Träumerei (dreaming), Robert Schumann:
Updated: Feb 11
Let us immerse ourselves in the words of Rob Kapilow who performed Traumerei celebrating Schumann Bicentennial:
"The opening musical idea of the piece four-notes-and-then-something. The first time the pattern is heard, the notes gracefully ascend. The next time, that fourth note is even higher. Then Schumann repeats, to make sure we get it in our heads, yet a third version shows up and that is the clincher. It's the same leap as the first time, but now it's harmonised completely differently, with a chord that's partly wistful, partly expectant. And that kind of epiphany, that slight change - the one telling chord, the one moment that sums up all the emotion - is what's so perfect about Träumerei.. it's an exquisite moment carefully contrived so that one leap has all the emotion of a great symphony. There's a wonderful quote from Yeats that goes: 'Any object properly regarded can be the pathway to the gods.' And any chord, set up as beautifully as this, can somehow have the same value of radiant epiphany as a huge symphonic masterwork."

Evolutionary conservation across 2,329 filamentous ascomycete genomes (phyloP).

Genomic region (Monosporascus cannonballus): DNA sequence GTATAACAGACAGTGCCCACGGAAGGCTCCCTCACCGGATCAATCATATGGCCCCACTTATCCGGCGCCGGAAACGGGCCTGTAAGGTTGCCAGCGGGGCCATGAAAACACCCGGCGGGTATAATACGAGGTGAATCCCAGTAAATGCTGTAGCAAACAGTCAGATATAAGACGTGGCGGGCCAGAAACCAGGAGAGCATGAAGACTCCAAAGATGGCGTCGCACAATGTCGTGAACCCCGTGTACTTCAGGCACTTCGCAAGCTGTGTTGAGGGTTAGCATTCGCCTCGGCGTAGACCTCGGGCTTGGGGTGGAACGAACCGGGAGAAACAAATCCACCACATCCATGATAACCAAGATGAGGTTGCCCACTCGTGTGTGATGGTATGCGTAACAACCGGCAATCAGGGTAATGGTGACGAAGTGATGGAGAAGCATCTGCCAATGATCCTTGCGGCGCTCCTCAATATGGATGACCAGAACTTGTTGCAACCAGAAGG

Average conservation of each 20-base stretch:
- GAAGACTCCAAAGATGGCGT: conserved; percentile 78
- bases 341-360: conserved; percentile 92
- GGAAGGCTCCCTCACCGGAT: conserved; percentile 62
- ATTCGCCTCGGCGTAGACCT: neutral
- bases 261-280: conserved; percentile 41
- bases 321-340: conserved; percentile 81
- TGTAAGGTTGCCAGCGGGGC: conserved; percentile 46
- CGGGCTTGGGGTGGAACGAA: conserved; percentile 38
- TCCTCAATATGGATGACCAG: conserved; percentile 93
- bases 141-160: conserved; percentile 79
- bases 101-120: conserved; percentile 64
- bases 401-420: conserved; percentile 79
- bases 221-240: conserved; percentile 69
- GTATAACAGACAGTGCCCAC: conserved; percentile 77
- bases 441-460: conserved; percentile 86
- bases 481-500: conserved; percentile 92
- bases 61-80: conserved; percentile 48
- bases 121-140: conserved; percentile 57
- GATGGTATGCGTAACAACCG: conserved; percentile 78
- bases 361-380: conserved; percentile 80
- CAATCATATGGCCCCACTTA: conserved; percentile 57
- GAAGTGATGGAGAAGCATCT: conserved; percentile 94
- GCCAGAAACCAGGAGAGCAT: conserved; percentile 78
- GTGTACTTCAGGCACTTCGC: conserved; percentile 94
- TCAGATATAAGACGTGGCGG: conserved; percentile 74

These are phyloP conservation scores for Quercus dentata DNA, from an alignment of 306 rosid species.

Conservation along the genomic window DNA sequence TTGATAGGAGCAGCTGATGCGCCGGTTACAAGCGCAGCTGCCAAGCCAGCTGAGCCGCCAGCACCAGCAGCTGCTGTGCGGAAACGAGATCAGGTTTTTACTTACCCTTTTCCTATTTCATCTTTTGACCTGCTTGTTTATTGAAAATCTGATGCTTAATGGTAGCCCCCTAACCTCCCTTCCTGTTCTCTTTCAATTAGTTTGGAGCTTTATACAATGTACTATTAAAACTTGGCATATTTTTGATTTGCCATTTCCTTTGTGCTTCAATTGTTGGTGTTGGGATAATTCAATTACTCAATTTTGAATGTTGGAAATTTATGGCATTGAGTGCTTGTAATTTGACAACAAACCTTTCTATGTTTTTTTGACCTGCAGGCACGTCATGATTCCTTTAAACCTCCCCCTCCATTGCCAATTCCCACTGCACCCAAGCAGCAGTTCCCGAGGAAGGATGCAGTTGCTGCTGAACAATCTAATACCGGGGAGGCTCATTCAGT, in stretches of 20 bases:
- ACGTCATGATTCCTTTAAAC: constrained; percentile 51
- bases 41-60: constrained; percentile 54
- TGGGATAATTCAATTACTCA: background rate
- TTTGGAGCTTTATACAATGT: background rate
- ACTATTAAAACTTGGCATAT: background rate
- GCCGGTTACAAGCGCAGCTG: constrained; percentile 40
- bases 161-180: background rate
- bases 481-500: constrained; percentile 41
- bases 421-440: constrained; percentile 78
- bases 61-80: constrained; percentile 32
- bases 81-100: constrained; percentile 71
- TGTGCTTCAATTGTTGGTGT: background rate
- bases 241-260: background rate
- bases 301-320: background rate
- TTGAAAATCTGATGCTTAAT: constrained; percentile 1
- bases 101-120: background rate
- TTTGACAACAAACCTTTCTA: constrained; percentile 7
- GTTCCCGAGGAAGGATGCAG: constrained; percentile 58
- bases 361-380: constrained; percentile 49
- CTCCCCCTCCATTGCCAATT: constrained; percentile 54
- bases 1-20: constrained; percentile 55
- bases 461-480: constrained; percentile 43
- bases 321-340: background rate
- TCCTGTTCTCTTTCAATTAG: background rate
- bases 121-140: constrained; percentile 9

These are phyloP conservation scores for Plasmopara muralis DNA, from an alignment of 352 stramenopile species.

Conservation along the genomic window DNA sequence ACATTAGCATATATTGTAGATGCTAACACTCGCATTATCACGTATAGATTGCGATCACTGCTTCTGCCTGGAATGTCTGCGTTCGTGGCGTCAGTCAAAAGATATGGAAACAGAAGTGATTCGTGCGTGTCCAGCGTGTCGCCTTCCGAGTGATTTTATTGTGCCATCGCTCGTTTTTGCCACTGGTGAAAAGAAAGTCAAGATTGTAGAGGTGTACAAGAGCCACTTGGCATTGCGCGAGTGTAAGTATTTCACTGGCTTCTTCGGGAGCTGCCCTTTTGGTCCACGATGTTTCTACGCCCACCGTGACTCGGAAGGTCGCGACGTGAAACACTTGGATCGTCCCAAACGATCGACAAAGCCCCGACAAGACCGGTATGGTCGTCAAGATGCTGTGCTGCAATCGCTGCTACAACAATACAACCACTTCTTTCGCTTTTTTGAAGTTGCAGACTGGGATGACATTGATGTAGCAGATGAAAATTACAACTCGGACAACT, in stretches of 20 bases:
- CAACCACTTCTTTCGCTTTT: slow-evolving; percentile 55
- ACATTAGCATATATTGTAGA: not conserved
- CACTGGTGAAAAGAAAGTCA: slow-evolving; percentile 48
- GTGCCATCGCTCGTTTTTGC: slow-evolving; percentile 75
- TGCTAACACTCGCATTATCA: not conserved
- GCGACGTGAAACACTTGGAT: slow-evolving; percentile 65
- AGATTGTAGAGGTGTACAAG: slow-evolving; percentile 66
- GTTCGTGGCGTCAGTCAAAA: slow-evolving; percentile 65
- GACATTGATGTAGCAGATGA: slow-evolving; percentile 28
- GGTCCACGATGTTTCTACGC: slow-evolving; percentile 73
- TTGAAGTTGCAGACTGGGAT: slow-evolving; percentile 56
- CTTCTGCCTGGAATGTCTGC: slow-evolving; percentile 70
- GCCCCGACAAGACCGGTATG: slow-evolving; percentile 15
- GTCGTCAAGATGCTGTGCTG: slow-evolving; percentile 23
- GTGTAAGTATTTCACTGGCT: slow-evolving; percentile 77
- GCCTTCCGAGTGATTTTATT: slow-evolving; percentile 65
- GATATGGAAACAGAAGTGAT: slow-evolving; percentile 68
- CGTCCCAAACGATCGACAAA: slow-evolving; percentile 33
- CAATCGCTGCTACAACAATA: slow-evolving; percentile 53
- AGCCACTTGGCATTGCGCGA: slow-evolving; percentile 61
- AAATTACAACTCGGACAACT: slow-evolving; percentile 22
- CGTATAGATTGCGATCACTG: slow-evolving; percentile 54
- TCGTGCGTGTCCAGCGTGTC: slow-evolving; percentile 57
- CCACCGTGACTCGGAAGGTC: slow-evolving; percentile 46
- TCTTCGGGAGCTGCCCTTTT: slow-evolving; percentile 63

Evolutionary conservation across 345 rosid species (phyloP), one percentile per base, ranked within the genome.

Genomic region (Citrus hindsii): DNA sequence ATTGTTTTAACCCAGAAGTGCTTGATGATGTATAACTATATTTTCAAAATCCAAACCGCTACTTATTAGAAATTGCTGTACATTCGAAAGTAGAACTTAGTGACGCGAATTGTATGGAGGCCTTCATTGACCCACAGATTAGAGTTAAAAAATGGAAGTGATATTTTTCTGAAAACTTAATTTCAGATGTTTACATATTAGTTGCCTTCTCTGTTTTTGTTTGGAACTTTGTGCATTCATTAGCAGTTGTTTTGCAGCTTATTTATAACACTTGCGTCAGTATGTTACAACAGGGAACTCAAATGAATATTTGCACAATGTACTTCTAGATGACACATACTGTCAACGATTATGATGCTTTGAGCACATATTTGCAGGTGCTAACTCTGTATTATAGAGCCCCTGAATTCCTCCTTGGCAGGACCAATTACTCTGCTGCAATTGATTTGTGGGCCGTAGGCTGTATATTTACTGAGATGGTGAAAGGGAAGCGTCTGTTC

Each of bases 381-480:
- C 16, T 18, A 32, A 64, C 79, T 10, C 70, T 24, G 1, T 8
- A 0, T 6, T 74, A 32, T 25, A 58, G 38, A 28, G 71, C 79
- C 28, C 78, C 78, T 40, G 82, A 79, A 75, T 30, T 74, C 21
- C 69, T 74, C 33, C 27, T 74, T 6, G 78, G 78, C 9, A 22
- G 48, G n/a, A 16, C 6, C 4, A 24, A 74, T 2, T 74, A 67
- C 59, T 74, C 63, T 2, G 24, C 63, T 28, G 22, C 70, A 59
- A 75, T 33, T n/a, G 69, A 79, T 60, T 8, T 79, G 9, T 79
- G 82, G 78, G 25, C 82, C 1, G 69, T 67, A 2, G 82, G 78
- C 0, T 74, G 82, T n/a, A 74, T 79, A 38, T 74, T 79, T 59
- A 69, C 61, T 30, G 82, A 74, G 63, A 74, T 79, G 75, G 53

One of the finest interpretations of this mesmerising composition by the musical giant Robert Schumann is by the Chinese concert pianist Lang Lang. Lang Lang delivers an extravagant and a profoundly moving performance evoking both deep sadness and sublime peace with great finesse.
It is also said that the Soviet Union state radio played this music when the guns finally went silent at the end of WWII. This music is also said to be played every hour at the grand war memorial in the city of Volgograd, formerly Stalingrad, in addition being played in a loop at the war memorial in St. Petersburg since its opening in 1960. According to some, the music was also played at the state funeral of former Soviet revolutionary and politician Stalin’s.
Ah, the irony of German music being played at a Russian WWII memorial - perhaps the war and the hate associated with it is really over. Time certainly stood still on the day I discovered this great piece of music.., Grande Schumann!